This 24 minute planetarium show teaches about meteors, meteorites, asteroids, and comets. The show was created for fulldome theaters, but is also available on DVD to be shown in flat version for TVs and computer monitors, and can be freely viewed... (View More)

Keywords: Meteors; Meteorites
Audience: Informal education
Materials Cost: $5 - $10

In this card game, players compete to be the first to build the Fermi satellite and use it to observe five astronomical targets. Eighty-six custom-designed cards contain information on the various Fermi components, science and education teams, and... (View More)

One particular type of domino game, sometimes called the All Fives Domino game, uses multiples of five in order to score points. It can be the basis for a number of games designed to develop conceptual understanding of multiples of numbers through... (View More)

Keywords: Dominoes

This activity introduces very young students to measurement, graphing and estimation as they learn how to use a thermometer. The resource includes teaching notes, assessment suggestions, and a vocabulary list linked to a glossary. This activity is... (View More)

This experiment has student teams comparing a sample of room air with one of the greenhouse gases - carbon dioxide, nitrous oxide, or methane - and observing the relative effectiveness of the gases in trapping infrared (IR) radiation. The activity... (View More)

This is a series of five activities about geology on the moon. Learners will explore lunar stratigraphy (caused by lava flows), impact craters, the moon's history, spacecraft design in which students build models of the LRO out of edible or... (View More)

In this two-part investigation, students explore the concept of transits. In the first part, they discover that a transit is an event where one body crosses in front of another, like when a planet goes in front of a star. In the second part,... (View More)

Keywords: NSTA2013

This demonstration allows students to visualize inversion in a fluid, explain it in terms of density, and apply the concept to weather systems and convection. Materials required include four Ehrlenmeyer flasks, two thin glass plates, a heat source,... (View More)

Audience: High school
Materials Cost: $5 - $10 per group of students

Students use a calorimeter made of common materials to demonstrate that energy can be measured and converted from one form to another. Hydrocarbons, such as paraffin, contain stored chemical energy; food contains stored chemical energy. The activity... (View More)

In this demonstration, evidence of the Earth's rotation is observed. A tripod, swiveling desk chair, fishing line and pendulum bob (e.g., fishing weight or plumb bob) are required for the demonstration. This resource is from PUMAS - Practical Uses... (View More)

This is an activity about ultraviolet light. Learners will make ultraviolet light detector bracelets and use them to experiment with artificial light and sunlight. Then, they experiment with various sun-blocking materials to see how such materials... (View More)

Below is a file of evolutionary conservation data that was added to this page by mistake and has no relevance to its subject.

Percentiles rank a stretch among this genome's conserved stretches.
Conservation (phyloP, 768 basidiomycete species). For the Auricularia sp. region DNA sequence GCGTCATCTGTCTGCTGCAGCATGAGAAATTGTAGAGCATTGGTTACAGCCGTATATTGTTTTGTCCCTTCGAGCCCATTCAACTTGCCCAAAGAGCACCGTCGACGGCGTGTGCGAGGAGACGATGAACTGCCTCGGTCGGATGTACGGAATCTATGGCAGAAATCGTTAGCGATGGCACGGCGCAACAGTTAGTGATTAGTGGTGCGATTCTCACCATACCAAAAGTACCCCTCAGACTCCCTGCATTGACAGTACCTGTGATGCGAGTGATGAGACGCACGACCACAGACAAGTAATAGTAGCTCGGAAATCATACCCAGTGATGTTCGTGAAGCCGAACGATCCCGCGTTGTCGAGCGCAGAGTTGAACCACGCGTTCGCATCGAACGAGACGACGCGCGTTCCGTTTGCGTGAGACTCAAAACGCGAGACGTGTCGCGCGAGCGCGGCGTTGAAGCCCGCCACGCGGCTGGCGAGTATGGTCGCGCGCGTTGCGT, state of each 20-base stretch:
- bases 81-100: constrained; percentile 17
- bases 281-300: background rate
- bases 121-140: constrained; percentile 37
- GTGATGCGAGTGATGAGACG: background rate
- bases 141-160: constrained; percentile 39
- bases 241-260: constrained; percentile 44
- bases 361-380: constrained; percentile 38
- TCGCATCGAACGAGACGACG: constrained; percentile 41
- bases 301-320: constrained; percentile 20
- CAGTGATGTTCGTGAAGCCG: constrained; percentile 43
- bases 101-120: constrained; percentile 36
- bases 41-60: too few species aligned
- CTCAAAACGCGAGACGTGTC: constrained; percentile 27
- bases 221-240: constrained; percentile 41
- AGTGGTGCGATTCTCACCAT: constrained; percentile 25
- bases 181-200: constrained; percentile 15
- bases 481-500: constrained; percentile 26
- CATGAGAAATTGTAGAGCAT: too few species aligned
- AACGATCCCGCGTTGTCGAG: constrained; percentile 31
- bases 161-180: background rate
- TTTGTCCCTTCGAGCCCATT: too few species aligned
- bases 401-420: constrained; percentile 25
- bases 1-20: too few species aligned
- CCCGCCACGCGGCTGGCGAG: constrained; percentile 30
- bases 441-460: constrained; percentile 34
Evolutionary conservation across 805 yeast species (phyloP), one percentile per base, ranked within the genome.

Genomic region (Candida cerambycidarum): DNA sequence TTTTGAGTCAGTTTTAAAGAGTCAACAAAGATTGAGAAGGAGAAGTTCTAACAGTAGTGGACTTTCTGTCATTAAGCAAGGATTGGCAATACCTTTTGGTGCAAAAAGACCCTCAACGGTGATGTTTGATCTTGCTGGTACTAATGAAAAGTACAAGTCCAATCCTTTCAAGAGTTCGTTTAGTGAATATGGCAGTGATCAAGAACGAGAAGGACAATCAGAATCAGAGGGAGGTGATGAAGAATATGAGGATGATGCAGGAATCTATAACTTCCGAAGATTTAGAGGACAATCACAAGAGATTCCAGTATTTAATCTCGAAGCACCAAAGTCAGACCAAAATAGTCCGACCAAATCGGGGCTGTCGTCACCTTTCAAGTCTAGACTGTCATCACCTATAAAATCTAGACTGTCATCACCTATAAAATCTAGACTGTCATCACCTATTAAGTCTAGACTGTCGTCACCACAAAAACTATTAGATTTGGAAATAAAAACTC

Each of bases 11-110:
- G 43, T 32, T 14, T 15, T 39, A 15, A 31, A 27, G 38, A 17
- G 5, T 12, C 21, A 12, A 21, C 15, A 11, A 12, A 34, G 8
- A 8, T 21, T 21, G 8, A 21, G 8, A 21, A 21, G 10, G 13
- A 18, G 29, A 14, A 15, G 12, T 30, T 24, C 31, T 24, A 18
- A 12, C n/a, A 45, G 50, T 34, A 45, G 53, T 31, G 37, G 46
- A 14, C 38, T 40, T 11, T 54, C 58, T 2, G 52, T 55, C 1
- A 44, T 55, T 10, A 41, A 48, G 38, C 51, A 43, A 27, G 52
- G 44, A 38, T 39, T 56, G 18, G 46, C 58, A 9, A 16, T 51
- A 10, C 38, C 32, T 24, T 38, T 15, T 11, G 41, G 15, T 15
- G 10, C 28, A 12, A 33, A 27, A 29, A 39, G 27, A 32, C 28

Audience: Informal education
Materials Cost: $5 - $10

This is an activity about light. Learners will make their own spectroscopes from easily obtainable materials and use prisms to observe different types of white light sources to see the colors that form the visible light spectrum. This is Activity 2... (View More)

Audience: Informal education
Materials Cost: $5 - $10

This is a lesson about detecting ice on the permanently shadowed craters of Mercury and the Moon. Learners will consider what might be in that ice and will examine why the polar regions of Earth, Mercury and the Moon are colder than elsewhere on the... (View More)

This is an activity about how light travels. Learners will perform two experiments. The first explores blocking light to create shadows. The second asks learners to use mirrors to figure out that light travels in a straight line. This is Activity 4... (View More)

Audience: Informal education
Materials Cost: $5 - $10

This is a lesson about the field of astrobiology, the study of life in the universe, and ice as a preservative for evidence of life. Learners will consider the relationship between ice and life as they investigate the conditions required for life to... (View More)

In this activity, students are challenged to predict the next day's weather based on cloud observations, prevailing winds, and barometric measurements over a period of several days. The activity can be done as guided or open-ended inquiry and serves... (View More)

This chapter provides teachers with instructions to install a school weather station, and to build simple instruments to monitor weather conditions. Materials need to create a homemade weathervane include a two-liter soft drink bottle, a shallow... (View More)

In this activity, students build a basic understanding of how a sling psychrometer is used to determine relative humidity and learn how to read a chart to determine this relationship. In addition, the student will become familiar with the concept of... (View More)

In this activity, students will learn how technology can help scientists solve a problem. One of the challenges scientists face with any spacecraft is attitude control. Students will be introduced to the problem of attitude control in space through... (View More)

This is an activity about the basic properties of magnets and magnetism. Learners explore concepts such as magnetic fields and polarity, which form the basic ingredients of a study of Earth's magnetic field and the technology of magnetometers.... (View More)

This is an activity about visual analysis. Learners will compare and contrast images of Earth and Mars and then experiment with lenses to understand more about the instruments used to make the pictures. This is activity 1 of 9 in Mars and Earth:... (View More)